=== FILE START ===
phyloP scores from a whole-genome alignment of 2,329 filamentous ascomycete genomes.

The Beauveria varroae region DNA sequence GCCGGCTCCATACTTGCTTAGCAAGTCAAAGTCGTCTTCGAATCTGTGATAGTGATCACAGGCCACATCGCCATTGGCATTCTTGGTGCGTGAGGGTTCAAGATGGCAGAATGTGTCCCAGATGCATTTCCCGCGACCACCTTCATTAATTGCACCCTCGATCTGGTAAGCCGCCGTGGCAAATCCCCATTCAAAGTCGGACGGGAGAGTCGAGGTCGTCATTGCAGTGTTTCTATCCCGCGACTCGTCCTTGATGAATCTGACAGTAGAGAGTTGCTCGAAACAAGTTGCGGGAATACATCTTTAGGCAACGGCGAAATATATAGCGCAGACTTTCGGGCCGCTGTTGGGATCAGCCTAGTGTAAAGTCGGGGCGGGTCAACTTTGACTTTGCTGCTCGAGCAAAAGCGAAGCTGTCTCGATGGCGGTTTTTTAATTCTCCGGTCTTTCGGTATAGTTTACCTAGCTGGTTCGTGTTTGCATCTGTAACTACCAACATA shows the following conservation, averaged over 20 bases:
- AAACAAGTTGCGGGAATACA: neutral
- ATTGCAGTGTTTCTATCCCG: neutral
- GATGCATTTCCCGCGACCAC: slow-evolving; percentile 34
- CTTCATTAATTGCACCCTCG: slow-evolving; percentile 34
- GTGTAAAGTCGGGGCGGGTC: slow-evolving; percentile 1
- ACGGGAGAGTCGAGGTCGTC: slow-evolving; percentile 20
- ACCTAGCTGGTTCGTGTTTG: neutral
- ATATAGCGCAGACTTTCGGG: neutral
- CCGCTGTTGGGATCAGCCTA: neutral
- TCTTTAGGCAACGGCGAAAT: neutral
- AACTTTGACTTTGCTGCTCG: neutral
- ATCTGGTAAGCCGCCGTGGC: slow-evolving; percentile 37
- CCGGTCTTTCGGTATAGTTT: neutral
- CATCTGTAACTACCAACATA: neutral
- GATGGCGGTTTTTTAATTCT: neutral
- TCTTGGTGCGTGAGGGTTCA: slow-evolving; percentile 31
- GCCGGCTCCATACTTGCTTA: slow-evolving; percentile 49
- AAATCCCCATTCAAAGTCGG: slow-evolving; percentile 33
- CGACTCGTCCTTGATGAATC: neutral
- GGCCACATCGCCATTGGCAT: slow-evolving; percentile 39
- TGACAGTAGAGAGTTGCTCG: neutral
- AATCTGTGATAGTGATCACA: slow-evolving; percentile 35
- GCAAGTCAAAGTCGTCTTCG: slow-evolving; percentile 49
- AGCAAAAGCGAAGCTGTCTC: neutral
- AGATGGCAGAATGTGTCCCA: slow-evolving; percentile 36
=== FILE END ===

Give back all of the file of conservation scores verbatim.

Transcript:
phyloP scores from a whole-genome alignment of 2,329 filamentous ascomycete genomes.

The Beauveria varroae region DNA sequence GCCGGCTCCATACTTGCTTAGCAAGTCAAAGTCGTCTTCGAATCTGTGATAGTGATCACAGGCCACATCGCCATTGGCATTCTTGGTGCGTGAGGGTTCAAGATGGCAGAATGTGTCCCAGATGCATTTCCCGCGACCACCTTCATTAATTGCACCCTCGATCTGGTAAGCCGCCGTGGCAAATCCCCATTCAAAGTCGGACGGGAGAGTCGAGGTCGTCATTGCAGTGTTTCTATCCCGCGACTCGTCCTTGATGAATCTGACAGTAGAGAGTTGCTCGAAACAAGTTGCGGGAATACATCTTTAGGCAACGGCGAAATATATAGCGCAGACTTTCGGGCCGCTGTTGGGATCAGCCTAGTGTAAAGTCGGGGCGGGTCAACTTTGACTTTGCTGCTCGAGCAAAAGCGAAGCTGTCTCGATGGCGGTTTTTTAATTCTCCGGTCTTTCGGTATAGTTTACCTAGCTGGTTCGTGTTTGCATCTGTAACTACCAACATA shows the following conservation, averaged over 20 bases:
- AAACAAGTTGCGGGAATACA: neutral
- ATTGCAGTGTTTCTATCCCG: neutral
- GATGCATTTCCCGCGACCAC: slow-evolving; percentile 34
- CTTCATTAATTGCACCCTCG: slow-evolving; percentile 34
- GTGTAAAGTCGGGGCGGGTC: slow-evolving; percentile 1
- ACGGGAGAGTCGAGGTCGTC: slow-evolving; percentile 20
- ACCTAGCTGGTTCGTGTTTG: neutral
- ATATAGCGCAGACTTTCGGG: neutral
- CCGCTGTTGGGATCAGCCTA: neutral
- TCTTTAGGCAACGGCGAAAT: neutral
- AACTTTGACTTTGCTGCTCG: neutral
- ATCTGGTAAGCCGCCGTGGC: slow-evolving; percentile 37
- CCGGTCTTTCGGTATAGTTT: neutral
- CATCTGTAACTACCAACATA: neutral
- GATGGCGGTTTTTTAATTCT: neutral
- TCTTGGTGCGTGAGGGTTCA: slow-evolving; percentile 31
- GCCGGCTCCATACTTGCTTA: slow-evolving; percentile 49
- AAATCCCCATTCAAAGTCGG: slow-evolving; percentile 33
- CGACTCGTCCTTGATGAATC: neutral
- GGCCACATCGCCATTGGCAT: slow-evolving; percentile 39
- TGACAGTAGAGAGTTGCTCG: neutral
- AATCTGTGATAGTGATCACA: slow-evolving; percentile 35
- GCAAGTCAAAGTCGTCTTCG: slow-evolving; percentile 49
- AGCAAAAGCGAAGCTGTCTC: neutral
- AGATGGCAGAATGTGTCCCA: slow-evolving; percentile 36